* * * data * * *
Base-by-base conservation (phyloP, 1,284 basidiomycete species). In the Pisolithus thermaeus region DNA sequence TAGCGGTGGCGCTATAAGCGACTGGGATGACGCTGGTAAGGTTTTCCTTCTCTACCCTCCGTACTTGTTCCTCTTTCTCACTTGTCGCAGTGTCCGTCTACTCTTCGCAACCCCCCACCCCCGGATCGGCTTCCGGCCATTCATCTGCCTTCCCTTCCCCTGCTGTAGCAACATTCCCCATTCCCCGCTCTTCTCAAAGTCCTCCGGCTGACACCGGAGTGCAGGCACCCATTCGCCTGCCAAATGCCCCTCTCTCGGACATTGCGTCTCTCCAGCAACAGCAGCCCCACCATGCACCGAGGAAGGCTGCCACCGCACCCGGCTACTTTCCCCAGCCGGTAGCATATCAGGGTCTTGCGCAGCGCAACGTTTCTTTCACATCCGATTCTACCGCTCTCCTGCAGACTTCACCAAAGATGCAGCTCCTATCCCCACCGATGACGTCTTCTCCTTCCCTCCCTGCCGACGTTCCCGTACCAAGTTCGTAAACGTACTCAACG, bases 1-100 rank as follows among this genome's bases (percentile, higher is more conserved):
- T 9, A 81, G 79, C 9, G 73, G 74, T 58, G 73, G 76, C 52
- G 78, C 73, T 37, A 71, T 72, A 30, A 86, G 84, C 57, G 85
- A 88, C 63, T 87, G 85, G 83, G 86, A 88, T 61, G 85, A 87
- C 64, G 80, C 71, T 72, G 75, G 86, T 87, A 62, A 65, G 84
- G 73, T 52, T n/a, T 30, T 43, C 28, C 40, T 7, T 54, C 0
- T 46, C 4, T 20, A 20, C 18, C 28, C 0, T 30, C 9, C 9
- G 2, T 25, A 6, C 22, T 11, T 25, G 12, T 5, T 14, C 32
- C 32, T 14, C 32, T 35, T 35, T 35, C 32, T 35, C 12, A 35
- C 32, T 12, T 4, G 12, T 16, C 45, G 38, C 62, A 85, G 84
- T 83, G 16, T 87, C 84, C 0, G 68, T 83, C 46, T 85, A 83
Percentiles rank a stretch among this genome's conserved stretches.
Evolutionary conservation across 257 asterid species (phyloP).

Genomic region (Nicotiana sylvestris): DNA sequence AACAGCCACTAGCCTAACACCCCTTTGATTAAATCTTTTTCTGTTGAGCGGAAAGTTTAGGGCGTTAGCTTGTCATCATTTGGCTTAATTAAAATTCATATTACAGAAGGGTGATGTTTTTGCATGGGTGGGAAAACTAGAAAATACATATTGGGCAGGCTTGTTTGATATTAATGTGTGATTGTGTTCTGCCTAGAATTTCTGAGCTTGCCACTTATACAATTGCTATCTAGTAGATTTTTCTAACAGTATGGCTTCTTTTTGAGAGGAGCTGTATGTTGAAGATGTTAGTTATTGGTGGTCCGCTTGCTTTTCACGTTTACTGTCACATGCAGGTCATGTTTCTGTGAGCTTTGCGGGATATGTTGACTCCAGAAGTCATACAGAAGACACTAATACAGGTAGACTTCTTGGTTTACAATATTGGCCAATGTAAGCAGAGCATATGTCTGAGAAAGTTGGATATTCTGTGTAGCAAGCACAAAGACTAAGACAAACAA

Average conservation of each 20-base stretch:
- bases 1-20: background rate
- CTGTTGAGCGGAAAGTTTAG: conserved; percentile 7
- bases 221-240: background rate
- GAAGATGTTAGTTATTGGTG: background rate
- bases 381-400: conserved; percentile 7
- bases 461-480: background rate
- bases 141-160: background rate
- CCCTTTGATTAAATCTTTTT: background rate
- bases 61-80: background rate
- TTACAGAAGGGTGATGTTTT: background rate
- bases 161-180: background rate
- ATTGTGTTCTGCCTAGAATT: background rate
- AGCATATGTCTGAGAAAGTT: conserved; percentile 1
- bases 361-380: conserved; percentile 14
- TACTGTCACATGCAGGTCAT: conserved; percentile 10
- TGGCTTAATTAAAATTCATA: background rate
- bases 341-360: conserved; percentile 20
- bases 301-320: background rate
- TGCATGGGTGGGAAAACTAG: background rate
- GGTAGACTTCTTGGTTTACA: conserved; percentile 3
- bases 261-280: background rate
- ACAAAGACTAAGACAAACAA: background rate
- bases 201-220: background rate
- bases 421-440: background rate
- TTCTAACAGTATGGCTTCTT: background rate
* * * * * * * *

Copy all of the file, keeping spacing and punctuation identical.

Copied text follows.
Base-by-base conservation (phyloP, 1,284 basidiomycete species). In the Pisolithus thermaeus region DNA sequence TAGCGGTGGCGCTATAAGCGACTGGGATGACGCTGGTAAGGTTTTCCTTCTCTACCCTCCGTACTTGTTCCTCTTTCTCACTTGTCGCAGTGTCCGTCTACTCTTCGCAACCCCCCACCCCCGGATCGGCTTCCGGCCATTCATCTGCCTTCCCTTCCCCTGCTGTAGCAACATTCCCCATTCCCCGCTCTTCTCAAAGTCCTCCGGCTGACACCGGAGTGCAGGCACCCATTCGCCTGCCAAATGCCCCTCTCTCGGACATTGCGTCTCTCCAGCAACAGCAGCCCCACCATGCACCGAGGAAGGCTGCCACCGCACCCGGCTACTTTCCCCAGCCGGTAGCATATCAGGGTCTTGCGCAGCGCAACGTTTCTTTCACATCCGATTCTACCGCTCTCCTGCAGACTTCACCAAAGATGCAGCTCCTATCCCCACCGATGACGTCTTCTCCTTCCCTCCCTGCCGACGTTCCCGTACCAAGTTCGTAAACGTACTCAACG, bases 1-100 rank as follows among this genome's bases (percentile, higher is more conserved):
- T 9, A 81, G 79, C 9, G 73, G 74, T 58, G 73, G 76, C 52
- G 78, C 73, T 37, A 71, T 72, A 30, A 86, G 84, C 57, G 85
- A 88, C 63, T 87, G 85, G 83, G 86, A 88, T 61, G 85, A 87
- C 64, G 80, C 71, T 72, G 75, G 86, T 87, A 62, A 65, G 84
- G 73, T 52, T n/a, T 30, T 43, C 28, C 40, T 7, T 54, C 0
- T 46, C 4, T 20, A 20, C 18, C 28, C 0, T 30, C 9, C 9
- G 2, T 25, A 6, C 22, T 11, T 25, G 12, T 5, T 14, C 32
- C 32, T 14, C 32, T 35, T 35, T 35, C 32, T 35, C 12, A 35
- C 32, T 12, T 4, G 12, T 16, C 45, G 38, C 62, A 85, G 84
- T 83, G 16, T 87, C 84, C 0, G 68, T 83, C 46, T 85, A 83
Percentiles rank a stretch among this genome's conserved stretches.
Evolutionary conservation across 257 asterid species (phyloP).

Genomic region (Nicotiana sylvestris): DNA sequence AACAGCCACTAGCCTAACACCCCTTTGATTAAATCTTTTTCTGTTGAGCGGAAAGTTTAGGGCGTTAGCTTGTCATCATTTGGCTTAATTAAAATTCATATTACAGAAGGGTGATGTTTTTGCATGGGTGGGAAAACTAGAAAATACATATTGGGCAGGCTTGTTTGATATTAATGTGTGATTGTGTTCTGCCTAGAATTTCTGAGCTTGCCACTTATACAATTGCTATCTAGTAGATTTTTCTAACAGTATGGCTTCTTTTTGAGAGGAGCTGTATGTTGAAGATGTTAGTTATTGGTGGTCCGCTTGCTTTTCACGTTTACTGTCACATGCAGGTCATGTTTCTGTGAGCTTTGCGGGATATGTTGACTCCAGAAGTCATACAGAAGACACTAATACAGGTAGACTTCTTGGTTTACAATATTGGCCAATGTAAGCAGAGCATATGTCTGAGAAAGTTGGATATTCTGTGTAGCAAGCACAAAGACTAAGACAAACAA

Average conservation of each 20-base stretch:
- bases 1-20: background rate
- CTGTTGAGCGGAAAGTTTAG: conserved; percentile 7
- bases 221-240: background rate
- GAAGATGTTAGTTATTGGTG: background rate
- bases 381-400: conserved; percentile 7
- bases 461-480: background rate
- bases 141-160: background rate
- CCCTTTGATTAAATCTTTTT: background rate
- bases 61-80: background rate
- TTACAGAAGGGTGATGTTTT: background rate
- bases 161-180: background rate
- ATTGTGTTCTGCCTAGAATT: background rate
- AGCATATGTCTGAGAAAGTT: conserved; percentile 1
- bases 361-380: conserved; percentile 14
- TACTGTCACATGCAGGTCAT: conserved; percentile 10
- TGGCTTAATTAAAATTCATA: background rate
- bases 341-360: conserved; percentile 20
- bases 301-320: background rate
- TGCATGGGTGGGAAAACTAG: background rate
- GGTAGACTTCTTGGTTTACA: conserved; percentile 3
- bases 261-280: background rate
- ACAAAGACTAAGACAAACAA: background rate
- bases 201-220: background rate
- bases 421-440: background rate
- TTCTAACAGTATGGCTTCTT: background rate